) by auto workers desperate to avert layoffs and plant closings. And ever-deepening pessimism: Only 35% of Germans expect to be better off in a year, compared with 51% of the French, according to market researcher NOP World. Gloom, gloom, and more gloom. A perfect scenario, in short, for a turnaround.
Say what? Yes, that conclusion sounds outrageous given that Germany is in the midst of its most miserable decade since World War II and that government hasn't done enough to deregulate labor and modernize the economy. But look closely and you can see tentative signs that after a decade of persistently high unemployment and slow growth, things could start looking up for Germany.
That, at least, is the opinion of a hardy minority of observers. While many investors focus on the jobs disaster, optimists -- including the prestigious German Institute for Economic Research in Berlin -- are beginning to notice odd gleams of light. In the recently released 2004 ranking of global business competitiveness from the World Economic Forum, which grades countries on the basis of microeconomic factors such as the innovativeness of local companies, Germany moved from fifth to third place, after the U.S. and Finland. The German Engineering Federation has just released figures showing that its members, typically midsize machine-tool makers that collectively employ 864,000 people, are in the midst of a solid recovery. Orders are up 16% through August over the same period last year, and factories are running at near capacity. Based partly on these encouraging indicators, the Institute of German Economics, a think tank in Cologne financed by business groups, is now predicting that growth will edge up to 2% in 2005, from 1.75% in 2004, amid a boom in exports. "Germany is at a crossroads," says Michael Gr?mling, head of macroeconomics at the Cologne Institute. If domestic investment picks up and unemployment begins to head downward, the country could see sustained growth, he believes.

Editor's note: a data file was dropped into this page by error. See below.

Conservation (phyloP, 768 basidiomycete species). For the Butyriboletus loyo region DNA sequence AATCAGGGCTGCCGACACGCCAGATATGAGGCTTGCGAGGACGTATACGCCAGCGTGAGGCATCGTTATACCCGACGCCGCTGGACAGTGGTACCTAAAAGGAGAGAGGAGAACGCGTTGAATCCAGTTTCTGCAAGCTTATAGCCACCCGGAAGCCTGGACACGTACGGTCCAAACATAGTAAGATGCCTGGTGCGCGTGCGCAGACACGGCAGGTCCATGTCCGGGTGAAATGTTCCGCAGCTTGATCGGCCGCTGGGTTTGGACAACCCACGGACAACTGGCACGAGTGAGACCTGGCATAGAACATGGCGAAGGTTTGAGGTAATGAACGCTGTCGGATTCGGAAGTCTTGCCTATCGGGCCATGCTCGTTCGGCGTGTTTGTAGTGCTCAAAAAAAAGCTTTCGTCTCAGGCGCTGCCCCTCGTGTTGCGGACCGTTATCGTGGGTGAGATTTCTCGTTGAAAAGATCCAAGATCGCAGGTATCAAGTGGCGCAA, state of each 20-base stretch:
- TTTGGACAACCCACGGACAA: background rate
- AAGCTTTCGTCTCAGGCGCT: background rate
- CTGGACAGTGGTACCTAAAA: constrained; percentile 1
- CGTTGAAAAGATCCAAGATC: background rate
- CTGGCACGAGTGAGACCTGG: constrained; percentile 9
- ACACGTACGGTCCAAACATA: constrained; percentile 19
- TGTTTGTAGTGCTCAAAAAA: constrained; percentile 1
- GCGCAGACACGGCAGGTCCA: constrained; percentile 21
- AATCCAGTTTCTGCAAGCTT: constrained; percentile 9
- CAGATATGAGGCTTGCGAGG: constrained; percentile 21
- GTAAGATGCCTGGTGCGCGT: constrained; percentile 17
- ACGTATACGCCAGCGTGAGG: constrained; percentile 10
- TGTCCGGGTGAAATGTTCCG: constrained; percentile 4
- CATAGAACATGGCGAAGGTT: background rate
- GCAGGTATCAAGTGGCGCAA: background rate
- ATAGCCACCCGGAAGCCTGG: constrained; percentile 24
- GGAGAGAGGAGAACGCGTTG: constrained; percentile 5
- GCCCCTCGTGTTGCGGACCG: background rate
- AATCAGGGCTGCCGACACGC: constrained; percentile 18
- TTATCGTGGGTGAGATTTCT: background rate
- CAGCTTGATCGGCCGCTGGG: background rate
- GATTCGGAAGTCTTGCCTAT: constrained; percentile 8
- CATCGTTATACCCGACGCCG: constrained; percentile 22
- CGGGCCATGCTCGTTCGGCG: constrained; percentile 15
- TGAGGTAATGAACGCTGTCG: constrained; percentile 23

Granted, the pessimists are winning in Germany. The new consensus forecast released by Germany's leading economic institutes is that growth will slow to 1.5% in 2005, as rising fuel prices put a damper on consumer spending.
Still, there's a school of thought that says longer working hours and corporate restructuring are gradually making German products more competitive on world markets. "There are signs that things are improving, if you look at profitability and unit labor costs," says Nicolas Sobczak, an economist at Goldman, Sachs & Co. (GS
) in Paris. "There is probably light at the end of the tunnel." In addition, economists such as Annemarieke Christian and Joachim Fels at Morgan Stanley argue that labor-market reforms by Chancellor Gerhard Schr?der's center-left government, however tepid, are encouraging unemployed people to take low-wage jobs, which will help jog consumer spending.
Rising oil prices could even hold a hidden blessing. Oil-producing countries such as Russia, Saudi Arabia, and Malaysia will have more money to buy German goods. "Past experience has shown that they will invest" in German machinery, says Olaf Wortmann, an economic forecaster for the German Engineering Federation.
Indeed, despite the strong euro, Germany's overall exports should register 10% growth this year. And as German plants reach capacity, managers will start to make overdue improvements in technology. "There are clear signs that investment in Germany is increasing. There's definitely pent-up demand," says Dieter Brucklacher, president of Oberkochen-based Leitz, the world's leading maker of industrial woodworking tools.
In the optimists' world, even the horrendous headlines about German job losses have their place. One more big wave of cuts and Germany will be a lot more competitive. Those employment reductions are certainly coming since auto maker Volkswagen and almost all of Germany's big banks are still overstaffed. With pain like that, Germans are certainly due for a happy ending. By Jack Ewing